Moderator Frontier's Avatar
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    I think Spider-Man should be major when it comes to what he primarily deals with, in terms of rescues, fighting Supervillains, and in generally fighting street crime. He should be the premier hero of New York swinging around and actually getting stuff done when @$%^ hits the fan.

    I don't think he needs to be major on the same level as The Avengers. But said Avengers should still respect him for what he does and for all the times he's helped them in team-ups.
    Quote Originally Posted by Snoop Dogg View Post
    spider-man should come back to the avengers as their janitor
    That's basically how Waid's Avengers treated him.

  4. #19
    Astonishing Member Revolutionary_Jack's Avatar
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    Quote Originally Posted by WebSlingWonder View Post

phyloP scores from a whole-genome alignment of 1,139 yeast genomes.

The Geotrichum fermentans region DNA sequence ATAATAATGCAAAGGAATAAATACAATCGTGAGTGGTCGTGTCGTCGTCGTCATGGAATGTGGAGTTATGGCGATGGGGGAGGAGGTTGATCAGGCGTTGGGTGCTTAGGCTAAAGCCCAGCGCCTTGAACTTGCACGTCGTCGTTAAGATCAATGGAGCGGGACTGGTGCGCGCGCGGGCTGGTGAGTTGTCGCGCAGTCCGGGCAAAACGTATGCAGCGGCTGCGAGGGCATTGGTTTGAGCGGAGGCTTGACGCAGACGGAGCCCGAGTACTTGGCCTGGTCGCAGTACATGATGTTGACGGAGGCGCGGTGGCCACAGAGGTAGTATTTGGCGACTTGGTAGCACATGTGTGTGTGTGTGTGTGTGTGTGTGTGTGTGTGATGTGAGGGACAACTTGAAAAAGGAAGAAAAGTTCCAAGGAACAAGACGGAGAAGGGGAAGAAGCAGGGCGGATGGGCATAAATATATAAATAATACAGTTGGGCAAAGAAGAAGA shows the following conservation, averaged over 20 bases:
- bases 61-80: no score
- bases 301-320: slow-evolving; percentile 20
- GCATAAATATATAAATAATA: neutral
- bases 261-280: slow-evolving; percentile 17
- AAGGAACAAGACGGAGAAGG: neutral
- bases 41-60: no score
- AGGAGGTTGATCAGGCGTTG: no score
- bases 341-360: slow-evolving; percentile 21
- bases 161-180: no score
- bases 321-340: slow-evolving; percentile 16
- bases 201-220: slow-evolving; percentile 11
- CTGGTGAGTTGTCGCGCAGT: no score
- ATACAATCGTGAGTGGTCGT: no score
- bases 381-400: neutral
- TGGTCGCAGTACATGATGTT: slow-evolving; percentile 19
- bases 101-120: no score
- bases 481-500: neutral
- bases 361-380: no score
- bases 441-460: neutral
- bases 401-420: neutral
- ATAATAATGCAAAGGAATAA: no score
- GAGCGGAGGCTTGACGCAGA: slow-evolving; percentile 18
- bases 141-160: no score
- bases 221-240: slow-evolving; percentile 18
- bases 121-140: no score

Jack, why do you have such a haggling against a shared universe?
    Because it's gone from being a curiosity to the only game in town. And it tends to affect stories in a negative way, and far from opening up new stories, a shared universe by and large makes everything an Avengers story, a Justice League story, and eventually it makes things a Tony or Cap story, or a Superman or Batman story.

    Look at Ultimate Marvel, it's by and large a SHIELD story since everything was tied to SHIELD and Fury's shenanigans to the point that Nick Fury was the overall protagonist of the Ultimate Universe. And that definitely hurt the longevity and variety of stories there. Ultimate Spider-Man escaped that because it was the one title where it didn't center on Fury, and the one story where Fury was regarded critically.